The position statements are not the only tool at the disposal of RIA members. The AGA has also under­taken the creation of TPA surveys, which offer res­toration contractors the opportunity to rate TPAs on their service in several categories, and the results are incorporated into TPA Scorecard Reports. In the first survey, published in October 2020, most TPA scores were fairly low. The survey ignited a robust dialogue among parties from both sides on how best to work together going forward.

“We have highlighted areas where improvement from TPAs is needed, and also recognized their strengths based directly on contractor feedback. And we’ve given them an opportunity to see what areas need attention by giving them unfiltered commen­tary from their users,” Cross said. “This has revealed that there is an important disconnect between the restoration industry and the TPA industry. Both sides seem to believe there is a communication problem. The TPAs largely believe that the contractors don’t understand how to use their programs. And the contractors largely believe that the TPAs don’t un­derstand the challenges, constraints, and limitations to performing restoration work under the programs, particularly with respect to emergency service.”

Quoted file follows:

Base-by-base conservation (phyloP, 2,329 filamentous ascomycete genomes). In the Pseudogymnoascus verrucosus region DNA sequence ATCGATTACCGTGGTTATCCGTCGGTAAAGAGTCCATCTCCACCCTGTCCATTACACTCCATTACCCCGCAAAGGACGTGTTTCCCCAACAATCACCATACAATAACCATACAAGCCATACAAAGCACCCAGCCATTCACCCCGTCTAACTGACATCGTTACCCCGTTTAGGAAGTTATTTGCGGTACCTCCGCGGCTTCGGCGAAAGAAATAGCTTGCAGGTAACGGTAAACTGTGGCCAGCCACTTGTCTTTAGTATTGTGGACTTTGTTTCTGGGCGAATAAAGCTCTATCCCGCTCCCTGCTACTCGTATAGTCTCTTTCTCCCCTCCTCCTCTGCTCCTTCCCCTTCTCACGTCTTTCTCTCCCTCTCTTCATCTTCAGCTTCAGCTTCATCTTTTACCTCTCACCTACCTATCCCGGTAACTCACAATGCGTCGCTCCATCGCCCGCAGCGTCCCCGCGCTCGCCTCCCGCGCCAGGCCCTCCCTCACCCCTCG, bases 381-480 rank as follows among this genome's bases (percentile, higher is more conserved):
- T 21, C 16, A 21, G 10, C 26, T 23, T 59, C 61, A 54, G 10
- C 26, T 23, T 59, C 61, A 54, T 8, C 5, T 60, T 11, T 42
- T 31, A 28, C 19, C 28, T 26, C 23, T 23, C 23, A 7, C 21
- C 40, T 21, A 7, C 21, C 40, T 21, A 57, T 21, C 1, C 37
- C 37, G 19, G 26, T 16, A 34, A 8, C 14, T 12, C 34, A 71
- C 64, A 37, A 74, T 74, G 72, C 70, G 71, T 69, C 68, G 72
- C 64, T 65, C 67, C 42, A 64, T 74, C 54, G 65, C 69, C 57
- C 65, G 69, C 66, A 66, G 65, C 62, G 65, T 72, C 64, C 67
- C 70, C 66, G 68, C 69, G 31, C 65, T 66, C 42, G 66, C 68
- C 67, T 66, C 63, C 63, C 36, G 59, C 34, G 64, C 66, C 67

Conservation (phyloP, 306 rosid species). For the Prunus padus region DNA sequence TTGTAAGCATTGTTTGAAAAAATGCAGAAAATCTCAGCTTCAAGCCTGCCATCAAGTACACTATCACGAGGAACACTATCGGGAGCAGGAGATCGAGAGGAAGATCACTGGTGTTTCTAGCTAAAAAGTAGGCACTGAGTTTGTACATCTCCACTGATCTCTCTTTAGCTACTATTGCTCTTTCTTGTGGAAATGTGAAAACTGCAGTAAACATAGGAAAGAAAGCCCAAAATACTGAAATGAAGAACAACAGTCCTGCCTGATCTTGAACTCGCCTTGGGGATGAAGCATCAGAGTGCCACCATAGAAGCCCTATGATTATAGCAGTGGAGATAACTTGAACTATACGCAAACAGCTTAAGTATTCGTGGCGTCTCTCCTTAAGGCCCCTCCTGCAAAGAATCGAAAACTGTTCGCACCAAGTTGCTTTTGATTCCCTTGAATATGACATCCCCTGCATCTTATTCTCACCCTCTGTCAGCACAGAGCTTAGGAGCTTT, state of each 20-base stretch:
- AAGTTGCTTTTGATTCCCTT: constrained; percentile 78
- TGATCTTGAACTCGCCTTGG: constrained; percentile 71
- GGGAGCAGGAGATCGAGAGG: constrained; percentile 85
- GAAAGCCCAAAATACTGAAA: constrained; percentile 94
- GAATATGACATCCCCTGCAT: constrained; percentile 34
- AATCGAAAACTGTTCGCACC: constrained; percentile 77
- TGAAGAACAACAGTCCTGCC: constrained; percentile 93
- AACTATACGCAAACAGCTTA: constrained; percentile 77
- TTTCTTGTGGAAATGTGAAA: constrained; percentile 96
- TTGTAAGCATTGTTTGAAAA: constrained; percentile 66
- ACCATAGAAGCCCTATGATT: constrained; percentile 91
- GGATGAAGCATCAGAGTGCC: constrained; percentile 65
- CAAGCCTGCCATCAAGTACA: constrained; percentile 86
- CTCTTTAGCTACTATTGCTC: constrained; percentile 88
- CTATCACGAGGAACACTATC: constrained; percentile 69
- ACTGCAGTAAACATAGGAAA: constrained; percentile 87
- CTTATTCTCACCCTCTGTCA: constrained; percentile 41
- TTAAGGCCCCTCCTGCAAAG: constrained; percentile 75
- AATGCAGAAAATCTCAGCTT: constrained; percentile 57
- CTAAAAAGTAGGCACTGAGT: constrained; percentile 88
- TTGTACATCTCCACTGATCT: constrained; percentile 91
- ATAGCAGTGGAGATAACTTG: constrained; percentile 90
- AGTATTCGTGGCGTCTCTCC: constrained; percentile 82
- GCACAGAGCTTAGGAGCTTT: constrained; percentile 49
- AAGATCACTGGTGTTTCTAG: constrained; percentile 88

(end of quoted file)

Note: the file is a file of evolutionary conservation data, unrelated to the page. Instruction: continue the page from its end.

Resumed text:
By using the surveys as a starting point for re­solving these miscommunications, the AGA aims to improve the working relationship between the two industry sectors. The second survey is available on the RIA website, and you can take it now.